How Prediction Markets Work
A Simple Thought Experiment
Posted On June 14, 2019
To get a feel for how prediction markets work, let’s build one…from scratch. We’ll mentally construct a prediction market from the ground up with a simple thought experiment.
Let’s say our goal is to make the best prediction possible on some future event. It could be a political election, tomorrow’s weather or when the next iPhone will ship. Let’s call it Outcome X.
Since we have no idea about the likelihood of X, we need some way to extract all the knowledge and information out there or “the wisdom of the crowd.” This includes experts with predictive models, “superforecasters” with strong intuition, insiders with unique information…basically anyone with insight.
So we need some way to collect, aggregate, and weigh all this insight, so at any point in time we can predict there’s a Y percent chance of X occurring.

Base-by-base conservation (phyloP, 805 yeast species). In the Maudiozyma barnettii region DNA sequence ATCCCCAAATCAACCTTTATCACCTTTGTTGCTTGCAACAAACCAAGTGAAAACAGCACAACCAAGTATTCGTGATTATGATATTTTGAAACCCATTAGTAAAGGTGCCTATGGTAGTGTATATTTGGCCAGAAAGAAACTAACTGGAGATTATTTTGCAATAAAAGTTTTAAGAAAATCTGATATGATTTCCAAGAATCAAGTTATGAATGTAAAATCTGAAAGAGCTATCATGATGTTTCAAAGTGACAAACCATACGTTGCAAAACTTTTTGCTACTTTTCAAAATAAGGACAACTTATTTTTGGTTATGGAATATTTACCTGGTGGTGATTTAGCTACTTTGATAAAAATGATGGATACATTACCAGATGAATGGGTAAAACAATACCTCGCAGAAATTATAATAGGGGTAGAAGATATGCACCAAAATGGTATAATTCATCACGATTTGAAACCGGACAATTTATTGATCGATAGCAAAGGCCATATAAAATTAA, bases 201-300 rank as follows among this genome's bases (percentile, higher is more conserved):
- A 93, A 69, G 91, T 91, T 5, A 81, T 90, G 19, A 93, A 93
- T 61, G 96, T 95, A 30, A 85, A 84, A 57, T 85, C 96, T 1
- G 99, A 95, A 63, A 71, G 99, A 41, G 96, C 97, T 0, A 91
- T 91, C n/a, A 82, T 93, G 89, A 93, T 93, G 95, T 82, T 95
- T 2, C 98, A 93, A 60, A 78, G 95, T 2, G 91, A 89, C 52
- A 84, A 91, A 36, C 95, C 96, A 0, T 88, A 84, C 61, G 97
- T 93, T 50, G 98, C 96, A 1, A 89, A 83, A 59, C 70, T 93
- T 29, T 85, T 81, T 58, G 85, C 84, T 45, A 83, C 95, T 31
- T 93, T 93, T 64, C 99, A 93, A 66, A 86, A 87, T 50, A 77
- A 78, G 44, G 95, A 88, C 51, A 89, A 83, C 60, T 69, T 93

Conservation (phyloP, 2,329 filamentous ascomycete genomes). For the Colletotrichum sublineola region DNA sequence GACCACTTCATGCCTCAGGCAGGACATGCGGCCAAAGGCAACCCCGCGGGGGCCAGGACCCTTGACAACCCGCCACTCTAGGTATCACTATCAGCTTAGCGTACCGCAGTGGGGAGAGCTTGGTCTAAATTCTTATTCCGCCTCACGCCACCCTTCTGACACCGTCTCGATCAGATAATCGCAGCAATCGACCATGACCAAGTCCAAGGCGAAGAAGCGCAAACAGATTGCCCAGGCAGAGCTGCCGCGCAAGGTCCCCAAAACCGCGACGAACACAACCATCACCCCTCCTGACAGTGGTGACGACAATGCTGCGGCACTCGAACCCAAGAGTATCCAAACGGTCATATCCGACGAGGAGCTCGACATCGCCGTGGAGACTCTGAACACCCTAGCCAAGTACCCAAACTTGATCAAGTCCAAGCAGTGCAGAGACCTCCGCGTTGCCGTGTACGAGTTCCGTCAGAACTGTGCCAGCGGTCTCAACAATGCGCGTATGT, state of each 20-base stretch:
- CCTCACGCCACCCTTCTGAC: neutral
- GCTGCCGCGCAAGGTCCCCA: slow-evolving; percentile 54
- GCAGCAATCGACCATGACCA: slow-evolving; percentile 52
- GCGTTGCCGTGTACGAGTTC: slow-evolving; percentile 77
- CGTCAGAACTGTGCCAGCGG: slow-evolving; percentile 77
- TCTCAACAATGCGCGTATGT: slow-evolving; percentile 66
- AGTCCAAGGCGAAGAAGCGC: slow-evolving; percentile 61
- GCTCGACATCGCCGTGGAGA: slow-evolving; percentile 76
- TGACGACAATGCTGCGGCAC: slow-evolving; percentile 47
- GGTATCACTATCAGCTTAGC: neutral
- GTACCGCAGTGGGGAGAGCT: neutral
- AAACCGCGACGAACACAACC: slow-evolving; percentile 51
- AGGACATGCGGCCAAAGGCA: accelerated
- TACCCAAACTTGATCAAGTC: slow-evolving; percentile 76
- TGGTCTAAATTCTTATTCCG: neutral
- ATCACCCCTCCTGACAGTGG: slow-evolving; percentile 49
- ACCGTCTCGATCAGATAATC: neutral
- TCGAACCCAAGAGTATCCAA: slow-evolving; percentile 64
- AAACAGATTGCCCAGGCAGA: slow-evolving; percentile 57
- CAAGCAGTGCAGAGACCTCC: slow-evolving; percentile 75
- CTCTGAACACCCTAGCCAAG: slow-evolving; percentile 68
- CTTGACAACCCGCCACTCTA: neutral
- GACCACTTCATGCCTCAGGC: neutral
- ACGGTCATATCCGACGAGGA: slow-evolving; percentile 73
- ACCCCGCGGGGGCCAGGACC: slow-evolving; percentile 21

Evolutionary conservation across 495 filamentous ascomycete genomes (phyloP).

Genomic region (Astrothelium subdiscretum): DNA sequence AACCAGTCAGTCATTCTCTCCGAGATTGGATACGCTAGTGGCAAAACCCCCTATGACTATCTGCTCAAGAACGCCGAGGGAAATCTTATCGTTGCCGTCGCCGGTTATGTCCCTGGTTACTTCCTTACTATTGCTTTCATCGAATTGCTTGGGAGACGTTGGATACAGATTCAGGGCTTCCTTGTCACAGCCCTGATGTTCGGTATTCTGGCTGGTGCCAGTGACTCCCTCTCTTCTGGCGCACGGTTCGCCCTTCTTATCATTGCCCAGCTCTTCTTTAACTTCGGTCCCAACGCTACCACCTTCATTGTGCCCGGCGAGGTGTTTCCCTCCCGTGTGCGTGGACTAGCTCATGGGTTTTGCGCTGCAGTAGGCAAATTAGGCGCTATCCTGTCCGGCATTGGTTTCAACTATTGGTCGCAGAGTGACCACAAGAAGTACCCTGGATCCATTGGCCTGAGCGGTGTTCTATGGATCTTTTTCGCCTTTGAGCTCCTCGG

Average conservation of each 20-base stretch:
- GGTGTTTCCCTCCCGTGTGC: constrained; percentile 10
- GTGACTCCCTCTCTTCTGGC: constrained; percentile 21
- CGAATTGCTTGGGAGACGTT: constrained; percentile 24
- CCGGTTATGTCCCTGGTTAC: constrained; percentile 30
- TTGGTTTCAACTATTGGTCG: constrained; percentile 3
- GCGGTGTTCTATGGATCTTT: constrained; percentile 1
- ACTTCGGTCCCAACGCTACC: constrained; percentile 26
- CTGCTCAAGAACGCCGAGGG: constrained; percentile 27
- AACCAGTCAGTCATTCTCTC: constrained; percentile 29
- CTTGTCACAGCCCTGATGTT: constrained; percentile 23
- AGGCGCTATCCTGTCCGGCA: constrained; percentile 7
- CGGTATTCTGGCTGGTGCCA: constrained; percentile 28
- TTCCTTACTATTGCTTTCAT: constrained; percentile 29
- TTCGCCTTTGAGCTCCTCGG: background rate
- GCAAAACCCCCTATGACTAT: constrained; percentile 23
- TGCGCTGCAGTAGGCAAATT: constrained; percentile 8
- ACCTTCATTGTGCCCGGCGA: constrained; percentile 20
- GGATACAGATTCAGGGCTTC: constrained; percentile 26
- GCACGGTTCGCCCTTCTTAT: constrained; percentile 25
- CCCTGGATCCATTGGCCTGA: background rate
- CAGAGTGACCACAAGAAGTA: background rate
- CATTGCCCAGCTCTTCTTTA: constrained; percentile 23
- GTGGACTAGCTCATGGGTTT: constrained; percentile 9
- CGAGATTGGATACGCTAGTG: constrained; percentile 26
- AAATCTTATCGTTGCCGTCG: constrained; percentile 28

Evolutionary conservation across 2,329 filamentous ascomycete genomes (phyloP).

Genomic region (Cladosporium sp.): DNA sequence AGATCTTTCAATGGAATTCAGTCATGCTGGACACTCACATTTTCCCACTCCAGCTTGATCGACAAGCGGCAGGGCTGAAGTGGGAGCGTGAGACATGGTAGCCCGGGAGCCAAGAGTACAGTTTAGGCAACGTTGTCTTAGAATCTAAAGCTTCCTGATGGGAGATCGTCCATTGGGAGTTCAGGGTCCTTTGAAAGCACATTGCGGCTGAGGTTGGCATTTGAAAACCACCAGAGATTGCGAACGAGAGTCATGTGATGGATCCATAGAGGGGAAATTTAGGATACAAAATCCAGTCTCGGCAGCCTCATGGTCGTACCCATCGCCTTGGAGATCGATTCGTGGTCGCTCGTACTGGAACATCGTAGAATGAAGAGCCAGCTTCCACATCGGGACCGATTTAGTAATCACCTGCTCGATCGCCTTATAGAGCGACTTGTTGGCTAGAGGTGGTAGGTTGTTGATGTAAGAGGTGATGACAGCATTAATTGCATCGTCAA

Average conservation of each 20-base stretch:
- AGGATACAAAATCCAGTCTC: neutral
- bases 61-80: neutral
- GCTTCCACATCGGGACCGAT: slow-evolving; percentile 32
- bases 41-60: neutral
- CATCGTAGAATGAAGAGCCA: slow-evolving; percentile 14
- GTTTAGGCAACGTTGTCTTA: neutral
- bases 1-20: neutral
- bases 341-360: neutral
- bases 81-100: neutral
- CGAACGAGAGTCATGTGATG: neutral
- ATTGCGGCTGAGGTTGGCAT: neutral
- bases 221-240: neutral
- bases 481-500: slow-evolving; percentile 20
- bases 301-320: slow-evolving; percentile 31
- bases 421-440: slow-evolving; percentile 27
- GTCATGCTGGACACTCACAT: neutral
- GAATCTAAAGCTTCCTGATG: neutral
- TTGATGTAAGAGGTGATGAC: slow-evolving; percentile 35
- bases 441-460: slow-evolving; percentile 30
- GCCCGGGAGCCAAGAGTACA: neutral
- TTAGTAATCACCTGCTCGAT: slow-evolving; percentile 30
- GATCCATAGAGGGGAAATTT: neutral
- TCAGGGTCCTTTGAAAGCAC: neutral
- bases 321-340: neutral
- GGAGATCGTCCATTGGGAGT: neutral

A bit daunting…so let’s start simple. We set up a voting booth and invite anyone to write down “YES” if they think X will occur and “NO” if they don’t. We then tally up the YESes and the NOs. If there are 60 YESes and 40 NOs, we’ll call it a 60% chance.
Okay good start, but we didn’t get a lot of votes. Most folks have something better to do than stand in a line to write “YES” or “NO” on a piece of paper. So let’s add an incentive: anyone who makes a prediction earns a dollar.
Okay, we get more votes now…but not necessarily good ones. How do we ensure that people are being honest and predicting to the best of their ability?
Let’s tweak it so that that each person gets a dollar if they make a correct prediction but no payout if they are wrong. This will incentivize better predictions.
We achieve this by handing out vouchers. We give a YES voucher to each person who predicts that X will occur and a NO voucher to each person who predicts that it will not. If X occurs, anyone who has a YES voucher can redeem it for a dollar. If it doesn’t, anyone who has a NO voucher can do the same.
Okay, we’re starting to get somewhere, but this is still a bit crude…